Integrated Railmotive Systems Inc.

Excellence in Engineering


    In modern freight trains the brakes are applied whenever air pressure in the Brake Pipe (which connects all the cars in the train with the locomotive) is reduced, either by the action of the Engineer or as a result of a disconnect in the system. Actual brake effort comes from air cylinders with air supplied from storage reservoirs on each car. Cylinder pressure is under control of the Brake Pipe.  As this pressure is reduced from its fully charged value, Brake Cylinder pressure rises, until at a reduction of around 25 PSI, full service brake cylinder pressure will be reached, further reduction producing no more increase. If, however, the Brake Pipe pressure is completely vented, a 20% higher brake cylinder pressure, known as emergency pressure, will be established.
    When a train is stopped by this system. The brake cylinder pressure will remain at a high enough level to hold the train for some time, but this level always begins to fall due to leakage on the individual cars. Because of this leakage, the operating rules for all railroads require that when a train is stopped and is to be left unattended or not connected with a locomotive, the train crew must set a certain number of hand brakes to prevent movement of the train due to either grade or wind conditions, after all brake cylinder air has leaked away.

In recent times the size of train crews has been reduced, however, to the point where with one or two man crews it is difficult or impossible to set the required number of handbrakes. In order to increase safety in such cases, the brake cylinder attachments of fig 1 and fig 2 were designed by Railmotive to lock an applied brake cylinder into its fully extended condition in response to an emergency application. This would mechanically ensure against release of the brakes even if all air was to leak off on every car in the train. We also built a prototype of the system for testing. Patents were issued and assigned to WABTEC by Tom Engle.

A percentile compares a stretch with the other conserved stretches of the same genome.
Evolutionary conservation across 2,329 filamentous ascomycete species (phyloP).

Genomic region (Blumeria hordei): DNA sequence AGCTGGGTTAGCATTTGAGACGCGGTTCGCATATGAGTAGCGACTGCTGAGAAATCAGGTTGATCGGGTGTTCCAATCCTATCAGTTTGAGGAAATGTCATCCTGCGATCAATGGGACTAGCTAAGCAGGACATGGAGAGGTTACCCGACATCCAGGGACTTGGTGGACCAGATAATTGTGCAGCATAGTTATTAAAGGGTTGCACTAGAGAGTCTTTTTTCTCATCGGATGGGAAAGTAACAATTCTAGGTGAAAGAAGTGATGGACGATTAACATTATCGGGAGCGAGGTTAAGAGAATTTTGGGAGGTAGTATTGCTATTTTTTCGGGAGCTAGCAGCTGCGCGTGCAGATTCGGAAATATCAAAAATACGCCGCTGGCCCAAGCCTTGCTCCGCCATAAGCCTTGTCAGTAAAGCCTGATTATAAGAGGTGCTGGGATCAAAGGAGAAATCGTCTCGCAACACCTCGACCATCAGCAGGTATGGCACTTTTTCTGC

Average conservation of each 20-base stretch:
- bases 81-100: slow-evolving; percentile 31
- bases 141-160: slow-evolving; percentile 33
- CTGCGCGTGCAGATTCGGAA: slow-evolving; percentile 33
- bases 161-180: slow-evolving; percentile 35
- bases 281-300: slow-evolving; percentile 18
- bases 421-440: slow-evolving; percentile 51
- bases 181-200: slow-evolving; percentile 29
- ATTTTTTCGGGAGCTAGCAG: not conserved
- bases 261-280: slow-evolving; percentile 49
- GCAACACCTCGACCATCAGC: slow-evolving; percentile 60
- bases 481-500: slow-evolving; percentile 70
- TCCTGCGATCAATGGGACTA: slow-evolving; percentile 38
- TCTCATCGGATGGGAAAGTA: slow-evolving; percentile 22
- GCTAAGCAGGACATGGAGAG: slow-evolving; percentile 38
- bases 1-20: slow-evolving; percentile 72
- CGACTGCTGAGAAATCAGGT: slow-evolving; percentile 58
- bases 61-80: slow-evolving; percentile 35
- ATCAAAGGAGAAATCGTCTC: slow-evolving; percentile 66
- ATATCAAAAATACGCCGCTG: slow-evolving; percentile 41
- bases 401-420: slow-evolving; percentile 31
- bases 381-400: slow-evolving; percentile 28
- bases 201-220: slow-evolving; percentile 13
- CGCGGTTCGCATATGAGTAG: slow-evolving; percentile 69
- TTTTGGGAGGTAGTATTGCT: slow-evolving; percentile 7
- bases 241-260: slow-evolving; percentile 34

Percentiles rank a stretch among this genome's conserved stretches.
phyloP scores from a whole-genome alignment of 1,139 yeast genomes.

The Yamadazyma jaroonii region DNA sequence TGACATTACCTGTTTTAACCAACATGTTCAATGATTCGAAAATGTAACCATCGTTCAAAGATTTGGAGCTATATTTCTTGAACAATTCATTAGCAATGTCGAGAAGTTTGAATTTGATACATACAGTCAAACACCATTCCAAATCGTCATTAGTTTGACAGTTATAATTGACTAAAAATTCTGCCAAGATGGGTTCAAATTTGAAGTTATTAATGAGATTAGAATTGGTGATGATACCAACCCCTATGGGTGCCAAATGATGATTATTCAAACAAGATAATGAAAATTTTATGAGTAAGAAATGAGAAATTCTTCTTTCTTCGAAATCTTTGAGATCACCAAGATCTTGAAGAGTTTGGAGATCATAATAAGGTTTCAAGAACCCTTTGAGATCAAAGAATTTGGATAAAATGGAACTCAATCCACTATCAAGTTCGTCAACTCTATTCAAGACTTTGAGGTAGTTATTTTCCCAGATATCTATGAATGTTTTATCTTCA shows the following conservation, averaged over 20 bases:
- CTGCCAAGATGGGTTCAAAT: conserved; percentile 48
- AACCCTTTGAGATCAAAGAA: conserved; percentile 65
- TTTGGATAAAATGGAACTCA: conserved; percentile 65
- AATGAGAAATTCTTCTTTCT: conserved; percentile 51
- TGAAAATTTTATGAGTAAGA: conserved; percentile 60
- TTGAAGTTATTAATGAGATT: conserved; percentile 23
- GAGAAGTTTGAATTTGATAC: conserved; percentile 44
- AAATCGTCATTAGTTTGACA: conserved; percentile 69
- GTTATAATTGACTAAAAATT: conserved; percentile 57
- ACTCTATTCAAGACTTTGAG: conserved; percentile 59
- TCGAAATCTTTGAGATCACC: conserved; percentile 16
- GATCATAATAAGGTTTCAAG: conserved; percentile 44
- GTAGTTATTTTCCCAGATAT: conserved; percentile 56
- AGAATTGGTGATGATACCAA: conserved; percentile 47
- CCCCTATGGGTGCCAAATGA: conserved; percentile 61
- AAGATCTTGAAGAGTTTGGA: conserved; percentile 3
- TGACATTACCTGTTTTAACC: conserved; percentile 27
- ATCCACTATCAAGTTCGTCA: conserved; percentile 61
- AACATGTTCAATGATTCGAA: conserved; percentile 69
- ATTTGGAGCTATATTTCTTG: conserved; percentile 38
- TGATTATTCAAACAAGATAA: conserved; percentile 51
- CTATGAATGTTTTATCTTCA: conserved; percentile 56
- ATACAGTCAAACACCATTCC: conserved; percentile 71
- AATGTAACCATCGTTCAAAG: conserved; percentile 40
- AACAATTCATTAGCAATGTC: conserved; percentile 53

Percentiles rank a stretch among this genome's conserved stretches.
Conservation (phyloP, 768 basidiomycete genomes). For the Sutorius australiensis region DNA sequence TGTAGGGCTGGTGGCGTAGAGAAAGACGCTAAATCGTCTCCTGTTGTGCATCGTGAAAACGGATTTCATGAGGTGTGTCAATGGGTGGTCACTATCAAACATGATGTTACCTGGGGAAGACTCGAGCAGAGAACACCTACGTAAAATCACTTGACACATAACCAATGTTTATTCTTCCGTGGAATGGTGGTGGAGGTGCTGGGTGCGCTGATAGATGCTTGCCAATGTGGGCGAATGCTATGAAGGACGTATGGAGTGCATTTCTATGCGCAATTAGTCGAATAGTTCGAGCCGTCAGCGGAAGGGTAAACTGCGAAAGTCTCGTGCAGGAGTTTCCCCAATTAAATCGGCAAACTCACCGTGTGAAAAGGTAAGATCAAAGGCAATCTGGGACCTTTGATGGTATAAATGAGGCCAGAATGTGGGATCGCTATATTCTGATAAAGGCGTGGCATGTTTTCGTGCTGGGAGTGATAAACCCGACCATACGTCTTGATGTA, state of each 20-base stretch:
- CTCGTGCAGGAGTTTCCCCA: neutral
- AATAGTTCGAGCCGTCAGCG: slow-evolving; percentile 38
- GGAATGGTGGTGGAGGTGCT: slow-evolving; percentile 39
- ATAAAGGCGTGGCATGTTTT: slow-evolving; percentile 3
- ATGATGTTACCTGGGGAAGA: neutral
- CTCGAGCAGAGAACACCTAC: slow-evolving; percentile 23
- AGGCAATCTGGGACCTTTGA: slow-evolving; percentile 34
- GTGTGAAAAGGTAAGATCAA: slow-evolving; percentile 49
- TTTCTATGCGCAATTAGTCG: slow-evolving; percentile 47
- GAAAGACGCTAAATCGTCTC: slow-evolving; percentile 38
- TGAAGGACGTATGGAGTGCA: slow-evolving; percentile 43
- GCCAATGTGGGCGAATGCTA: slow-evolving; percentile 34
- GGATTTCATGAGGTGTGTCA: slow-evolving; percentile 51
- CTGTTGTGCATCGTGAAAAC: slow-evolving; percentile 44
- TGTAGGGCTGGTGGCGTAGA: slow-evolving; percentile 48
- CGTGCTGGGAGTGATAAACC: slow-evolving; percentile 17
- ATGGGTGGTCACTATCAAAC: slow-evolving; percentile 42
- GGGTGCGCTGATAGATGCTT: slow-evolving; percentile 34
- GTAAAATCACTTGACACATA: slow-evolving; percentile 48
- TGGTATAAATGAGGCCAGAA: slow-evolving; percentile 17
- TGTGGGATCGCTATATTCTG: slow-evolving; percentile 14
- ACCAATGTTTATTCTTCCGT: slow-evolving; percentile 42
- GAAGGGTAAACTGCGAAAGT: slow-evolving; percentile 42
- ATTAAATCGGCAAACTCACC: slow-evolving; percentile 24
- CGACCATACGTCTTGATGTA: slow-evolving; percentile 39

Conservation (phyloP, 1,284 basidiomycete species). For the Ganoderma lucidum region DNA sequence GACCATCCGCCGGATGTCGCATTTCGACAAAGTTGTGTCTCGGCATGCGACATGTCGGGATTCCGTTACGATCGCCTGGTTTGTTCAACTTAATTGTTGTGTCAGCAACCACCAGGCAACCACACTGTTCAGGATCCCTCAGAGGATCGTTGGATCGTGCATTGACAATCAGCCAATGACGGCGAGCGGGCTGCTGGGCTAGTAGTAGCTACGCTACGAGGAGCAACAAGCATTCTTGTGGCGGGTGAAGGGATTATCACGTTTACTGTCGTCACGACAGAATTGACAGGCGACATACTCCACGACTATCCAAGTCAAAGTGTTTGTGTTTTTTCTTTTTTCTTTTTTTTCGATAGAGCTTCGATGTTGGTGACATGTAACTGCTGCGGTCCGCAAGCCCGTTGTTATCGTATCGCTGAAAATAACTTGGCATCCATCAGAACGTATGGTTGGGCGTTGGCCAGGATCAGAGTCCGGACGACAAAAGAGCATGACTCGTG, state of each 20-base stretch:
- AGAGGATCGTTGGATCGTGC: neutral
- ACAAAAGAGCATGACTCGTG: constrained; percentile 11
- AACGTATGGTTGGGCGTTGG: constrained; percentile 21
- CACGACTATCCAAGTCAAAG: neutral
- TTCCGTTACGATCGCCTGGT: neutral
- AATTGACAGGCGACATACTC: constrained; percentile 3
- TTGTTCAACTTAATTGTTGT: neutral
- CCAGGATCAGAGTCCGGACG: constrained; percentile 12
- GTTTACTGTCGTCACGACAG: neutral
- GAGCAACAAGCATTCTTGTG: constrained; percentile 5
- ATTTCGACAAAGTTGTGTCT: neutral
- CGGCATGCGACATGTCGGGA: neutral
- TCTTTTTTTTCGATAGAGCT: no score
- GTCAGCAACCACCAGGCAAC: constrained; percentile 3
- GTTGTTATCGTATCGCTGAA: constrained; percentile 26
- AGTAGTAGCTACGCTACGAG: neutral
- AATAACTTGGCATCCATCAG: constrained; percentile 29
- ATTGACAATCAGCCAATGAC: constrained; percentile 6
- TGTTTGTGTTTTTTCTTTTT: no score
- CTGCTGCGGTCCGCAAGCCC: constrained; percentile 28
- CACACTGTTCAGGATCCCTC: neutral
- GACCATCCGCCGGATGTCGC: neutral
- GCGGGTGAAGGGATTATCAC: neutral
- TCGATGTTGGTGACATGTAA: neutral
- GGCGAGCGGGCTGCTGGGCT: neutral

In operation the system needs only to be connected to the Brake Pipe and to the brake cylinder line and its control (not shown in the illustration) will sense an emergency application; and after a suitable time delay, will operate the control actuator to engage the lock. Once engaged the brake cylinder piston is prevented from moving toward release thus locking in whatever brake force was produced by the cylinder.
    The device can be easily released at any time in several ways. If it is desired to release all brakes and move the train, a locomotive must recharge the brake, and  the brake pipe pressure will be sensed by the control, as well as the release of brake cylinder air pressure. The control will then force the control actuator’s internal piston to open the lock and allow the brake cylinder piston to move back, releasing the brakes.  This action will be more or less simultaneous on all cars in the train.
     If it is only desired to remove a few cars from the end of the train, these cars have their brake pipe hoses uncoupled from the rest of the train at the point where they are to be uncoupled. And the angle cock closed at that point. They can then be connected to a switch engine and their brakes released by charging only the brake pipe of the cars to be set out.
     A third alternative which is to uncouple the hoses as above, then connect a locomotive and pull the release levers on each car to be pulled off.  This will release all brakes and permit the cars to be moved without brakes as commonly done today.